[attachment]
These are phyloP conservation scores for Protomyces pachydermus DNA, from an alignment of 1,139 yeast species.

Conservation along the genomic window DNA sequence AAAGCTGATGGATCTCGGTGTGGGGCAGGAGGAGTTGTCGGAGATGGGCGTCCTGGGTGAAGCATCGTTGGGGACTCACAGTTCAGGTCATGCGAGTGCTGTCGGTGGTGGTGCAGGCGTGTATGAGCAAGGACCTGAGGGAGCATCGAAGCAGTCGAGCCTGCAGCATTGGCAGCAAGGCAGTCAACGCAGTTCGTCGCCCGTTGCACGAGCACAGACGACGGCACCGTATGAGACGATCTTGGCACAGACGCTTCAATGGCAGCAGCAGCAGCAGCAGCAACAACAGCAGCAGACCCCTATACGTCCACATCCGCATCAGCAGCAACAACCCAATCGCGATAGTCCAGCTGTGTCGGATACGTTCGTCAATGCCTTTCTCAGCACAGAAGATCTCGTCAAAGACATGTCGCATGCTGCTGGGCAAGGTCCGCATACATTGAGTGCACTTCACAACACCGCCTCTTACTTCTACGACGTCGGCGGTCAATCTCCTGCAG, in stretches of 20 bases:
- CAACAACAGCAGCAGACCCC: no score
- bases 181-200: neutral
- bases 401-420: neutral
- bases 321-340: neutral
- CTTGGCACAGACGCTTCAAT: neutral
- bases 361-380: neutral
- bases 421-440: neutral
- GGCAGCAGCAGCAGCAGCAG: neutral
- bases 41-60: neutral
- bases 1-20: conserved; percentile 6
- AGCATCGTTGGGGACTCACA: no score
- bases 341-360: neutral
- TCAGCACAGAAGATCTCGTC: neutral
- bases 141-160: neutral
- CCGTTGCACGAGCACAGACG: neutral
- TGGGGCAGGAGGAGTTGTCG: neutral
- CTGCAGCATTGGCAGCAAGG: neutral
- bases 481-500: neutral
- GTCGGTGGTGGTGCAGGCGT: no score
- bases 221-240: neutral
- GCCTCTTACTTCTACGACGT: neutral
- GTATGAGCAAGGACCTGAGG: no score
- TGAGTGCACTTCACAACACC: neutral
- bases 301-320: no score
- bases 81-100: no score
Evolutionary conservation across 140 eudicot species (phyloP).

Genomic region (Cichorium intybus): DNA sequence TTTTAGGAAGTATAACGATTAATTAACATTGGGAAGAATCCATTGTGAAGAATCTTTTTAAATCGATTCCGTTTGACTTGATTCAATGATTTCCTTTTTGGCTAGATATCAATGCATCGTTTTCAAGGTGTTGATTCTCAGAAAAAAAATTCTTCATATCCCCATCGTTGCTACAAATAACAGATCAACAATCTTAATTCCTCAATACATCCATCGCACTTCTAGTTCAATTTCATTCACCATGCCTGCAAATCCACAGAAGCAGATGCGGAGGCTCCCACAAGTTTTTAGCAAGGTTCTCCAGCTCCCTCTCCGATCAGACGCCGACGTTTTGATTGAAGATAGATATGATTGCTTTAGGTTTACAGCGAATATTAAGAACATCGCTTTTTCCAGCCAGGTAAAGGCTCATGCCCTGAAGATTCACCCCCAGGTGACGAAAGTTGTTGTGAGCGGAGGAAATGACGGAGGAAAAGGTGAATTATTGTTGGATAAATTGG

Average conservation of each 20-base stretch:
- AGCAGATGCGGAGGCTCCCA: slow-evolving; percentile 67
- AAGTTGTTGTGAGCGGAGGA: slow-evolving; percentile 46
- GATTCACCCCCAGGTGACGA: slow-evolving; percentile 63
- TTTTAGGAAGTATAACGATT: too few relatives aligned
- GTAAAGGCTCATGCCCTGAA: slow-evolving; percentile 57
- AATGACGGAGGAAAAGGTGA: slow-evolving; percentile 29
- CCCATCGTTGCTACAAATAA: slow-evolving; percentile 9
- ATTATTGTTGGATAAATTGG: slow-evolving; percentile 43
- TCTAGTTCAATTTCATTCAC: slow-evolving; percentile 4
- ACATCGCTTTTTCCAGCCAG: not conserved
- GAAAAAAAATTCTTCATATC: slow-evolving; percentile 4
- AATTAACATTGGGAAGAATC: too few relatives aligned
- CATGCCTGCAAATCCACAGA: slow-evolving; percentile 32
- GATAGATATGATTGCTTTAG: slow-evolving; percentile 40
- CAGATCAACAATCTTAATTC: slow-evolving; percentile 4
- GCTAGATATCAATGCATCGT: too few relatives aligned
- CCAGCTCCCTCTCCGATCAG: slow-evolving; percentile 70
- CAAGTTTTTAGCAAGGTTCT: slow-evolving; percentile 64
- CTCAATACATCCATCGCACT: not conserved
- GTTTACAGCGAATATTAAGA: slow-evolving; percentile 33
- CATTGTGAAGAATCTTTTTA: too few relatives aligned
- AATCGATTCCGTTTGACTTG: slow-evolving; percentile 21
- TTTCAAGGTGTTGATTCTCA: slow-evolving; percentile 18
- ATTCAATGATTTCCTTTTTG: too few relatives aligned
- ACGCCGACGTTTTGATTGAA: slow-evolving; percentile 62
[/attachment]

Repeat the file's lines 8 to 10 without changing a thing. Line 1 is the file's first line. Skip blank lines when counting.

- bases 361-380: neutral
- bases 421-440: neutral
- GGCAGCAGCAGCAGCAGCAG: neutral